BM: Yeah. We started about 30 years ago bringing kids into our home and that’s kind of when I discovered how broken kids were and how empty they were and they saw themselves as “accidents,” and blamed themselves for things. My wife mostly has this incredible ministry of, when kids are with her, loving on them and (communicating) God’s love to them.

And, being a part of that, we were eventually given a child who had been born without a brain…He was on oxygen. He was blind. He was deaf. We were told that he would live about a week. So, they set us up with a hospital and created this one-week kind of hospice environment because as he grew he just didn’t have enough brain to hold him together. Well, he ended up living for eight months at our home. The doctors, foster care (workers) and the county just saw this story that was be a one-week story become an eight-month story. They could only attribute it to my wife’s care and nurturing and love. And, so at the end of eight months, Emory passed away but, as a result of that, the whole county kind of looked at us as a place to place children…that had issues.

We took in a little girl who had some physical issues. We had her for a year. They came to us and said “Would you adopt her?” We did and now she’s 19. So, she’s my daughter Allie, the same name of the girl in the orphanage (in The Lost Medallion). So, that element — the foster home, the orphanage, Jane’s looking out for the orphaned and the distressed, having seen kids struggle with their identity (and) realize that God, being the Creator, brought deep assurance, probably was a large part of that part of the backdrop.

JWK:  You intend this film to be a trilogy.

BM: Yeah, we hope there are (sequels) to this — The Lost Medallion: The Adventures of Billy Stone and then we’ve created two more screenplays. If this one works, we’ll do the next two. If it doesn’t work then it’s over with one. We have a novel (of) The Lost Medallion coming out in June. So, that’s kind of fun. I’ve actually written three other children’s stories, different (from) The Lost Medallion. One’s called The Hidden Treasure which is about a girl hero which takes place in the 1940’s. Then I’ve done one called The Quest for the Golden Chest that takes place in 1790 and then I did one called Between Two Worlds which takes place in 1960.  So, I have this interest and passion now to write children’s novels and screenplays. If this movie works, we’ll do more movies and, if it doesn’t, I’ll become a novelist not a filmmaker.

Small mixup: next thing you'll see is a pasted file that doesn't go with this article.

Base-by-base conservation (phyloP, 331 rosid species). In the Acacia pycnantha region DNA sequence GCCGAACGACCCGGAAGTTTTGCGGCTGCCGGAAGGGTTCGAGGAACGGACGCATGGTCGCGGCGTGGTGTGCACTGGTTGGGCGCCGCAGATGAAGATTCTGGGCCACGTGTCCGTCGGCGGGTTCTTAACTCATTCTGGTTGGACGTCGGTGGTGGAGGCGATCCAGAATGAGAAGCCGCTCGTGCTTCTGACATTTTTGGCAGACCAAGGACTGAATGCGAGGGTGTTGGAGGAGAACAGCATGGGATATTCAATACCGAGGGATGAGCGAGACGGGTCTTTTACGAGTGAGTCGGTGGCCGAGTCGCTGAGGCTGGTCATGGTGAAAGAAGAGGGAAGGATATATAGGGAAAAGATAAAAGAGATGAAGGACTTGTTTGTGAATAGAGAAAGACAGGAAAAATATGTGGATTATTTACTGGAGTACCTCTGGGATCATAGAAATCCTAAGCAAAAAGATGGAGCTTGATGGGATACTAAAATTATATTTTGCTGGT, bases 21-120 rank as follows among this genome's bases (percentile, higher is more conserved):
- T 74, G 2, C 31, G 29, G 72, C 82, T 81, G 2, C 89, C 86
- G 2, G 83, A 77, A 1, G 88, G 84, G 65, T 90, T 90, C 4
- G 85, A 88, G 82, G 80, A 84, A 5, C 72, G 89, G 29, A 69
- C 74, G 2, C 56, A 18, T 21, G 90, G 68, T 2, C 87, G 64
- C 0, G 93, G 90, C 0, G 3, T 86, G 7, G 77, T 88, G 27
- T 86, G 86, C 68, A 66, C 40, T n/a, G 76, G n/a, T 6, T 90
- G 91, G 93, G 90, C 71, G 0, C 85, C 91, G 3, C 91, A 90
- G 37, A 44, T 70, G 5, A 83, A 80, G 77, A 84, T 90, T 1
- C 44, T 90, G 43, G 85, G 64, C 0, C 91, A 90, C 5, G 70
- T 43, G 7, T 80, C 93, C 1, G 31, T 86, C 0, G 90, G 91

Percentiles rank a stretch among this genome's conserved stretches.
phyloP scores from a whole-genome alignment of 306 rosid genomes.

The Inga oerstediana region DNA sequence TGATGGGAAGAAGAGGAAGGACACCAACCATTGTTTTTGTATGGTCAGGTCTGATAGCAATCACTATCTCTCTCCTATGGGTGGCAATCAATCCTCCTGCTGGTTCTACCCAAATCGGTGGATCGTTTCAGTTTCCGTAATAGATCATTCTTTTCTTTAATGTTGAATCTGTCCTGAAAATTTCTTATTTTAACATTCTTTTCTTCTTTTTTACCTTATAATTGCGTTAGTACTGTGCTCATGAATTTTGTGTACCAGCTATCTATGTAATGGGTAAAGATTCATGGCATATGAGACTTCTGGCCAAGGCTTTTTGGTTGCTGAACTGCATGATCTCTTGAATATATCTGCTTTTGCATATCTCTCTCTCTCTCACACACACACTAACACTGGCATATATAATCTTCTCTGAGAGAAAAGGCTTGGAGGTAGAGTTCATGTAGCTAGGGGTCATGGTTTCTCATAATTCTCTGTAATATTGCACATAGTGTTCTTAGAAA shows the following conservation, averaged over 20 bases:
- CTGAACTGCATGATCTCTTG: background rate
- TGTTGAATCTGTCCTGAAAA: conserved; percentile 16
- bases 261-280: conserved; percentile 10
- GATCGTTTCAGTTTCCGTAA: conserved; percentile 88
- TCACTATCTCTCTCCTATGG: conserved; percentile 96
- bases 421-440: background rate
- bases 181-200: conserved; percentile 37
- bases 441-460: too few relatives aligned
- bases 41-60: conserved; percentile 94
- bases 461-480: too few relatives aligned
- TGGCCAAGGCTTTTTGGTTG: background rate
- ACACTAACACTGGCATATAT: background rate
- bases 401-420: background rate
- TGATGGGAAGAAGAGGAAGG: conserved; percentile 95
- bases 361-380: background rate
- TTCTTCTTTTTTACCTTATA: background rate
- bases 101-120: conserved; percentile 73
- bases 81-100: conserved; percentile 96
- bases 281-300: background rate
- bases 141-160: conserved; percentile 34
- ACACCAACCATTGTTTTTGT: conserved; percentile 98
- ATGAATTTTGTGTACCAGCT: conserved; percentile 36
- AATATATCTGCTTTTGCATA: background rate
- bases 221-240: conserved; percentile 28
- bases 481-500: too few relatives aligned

JWK:  Will all of your films for MeThinx Entertainment be based on your own stories or are you developing other properties as well?

BM: At this point, because I have like eight screenplays, four for adults and four for kids, I’m really just concentrating on screenplays that I’ve written.

JWK: And also publishing your own books.

BM: Yes.

JWK: And how about television? Any plans?

BM: No…Eventually feature films hit television but I don’t have any plans at this point to (produce) any television for television.

JWK: A few years ago a film called The Golden Compass came out. It was a kids-oriented family adventure which some felt actually had an atheistic underpinning to it. I don’t believe it did very well but your film strikes me — at least on the surface — as being a faith-based response to that.

BM: It wasn’t based on that and I didn’t see The Golden Compass until after I did The Lost Medallion. What is fun is that I think this film brings a personal God who created us and wants to have a relationship with us into the marketplace and I’m excited about that.

JWK: And you seem very interested in a presenting God as a kind God who cares about us.

BM: Yes. It’s a very personal story of a personal God who’s involved. I mean Allie, in the story, says to the mentor character “My mom told me every day of my life that I was a mistake.  And the mentor looks at her and says “You may have been an accident to your mom but you are no accident to God. He made you full of meaning and purpose.”

JWK: There’s a positive theme of sacrifice and redemption that brings to mind the Narnia films.

BM: Yes.

JWK: Where do you see MeThinx Entertainment being in five years?

BM: Boy, that’s a great question! My dream is that we would be producing one feature film a year. My dream is that we can help other filmmakers get their films into the marketplace based on what we’re learning…As you know, it all is going to come to the success of this movie…If we end up empty, we’ll be gone and I’ll be writing novels.

JWK: I hope that’s not the case. I hope that on Monday morning those theater owners are looking at good box offers numbers and will keep you around for a while.

BM: From your lips to God’s ears.

Note: In support of the upcoming theatrical release of The Lost Medallion: The Adventures of Billy Stone, MeThinx Entertainment has partnered with the Christian Alliance for Orphans (CAFO), an organization that aims to help grow Christian communities committed to adoption, foster care and global orphan care in the local church.  The Lost Medallion, BTW, has received The Dove Foundation’s Seal of Approval.

And for information on a fan contest in which Methinx Entertainment is giving away a FREE trip to Los Angeles to meet  Billy Unger, star of The Lost Medallion, as well as  Disney XD’s Lab Rats, as well as get to spend the day at Universal Studios Hollywood  go to The Lost Medallion Facebook Page. For more information about the film, go its website.

Encourage one another and build each other up – 1 Thessalonians 5:11

Join the Discussion
comments powered by Disqus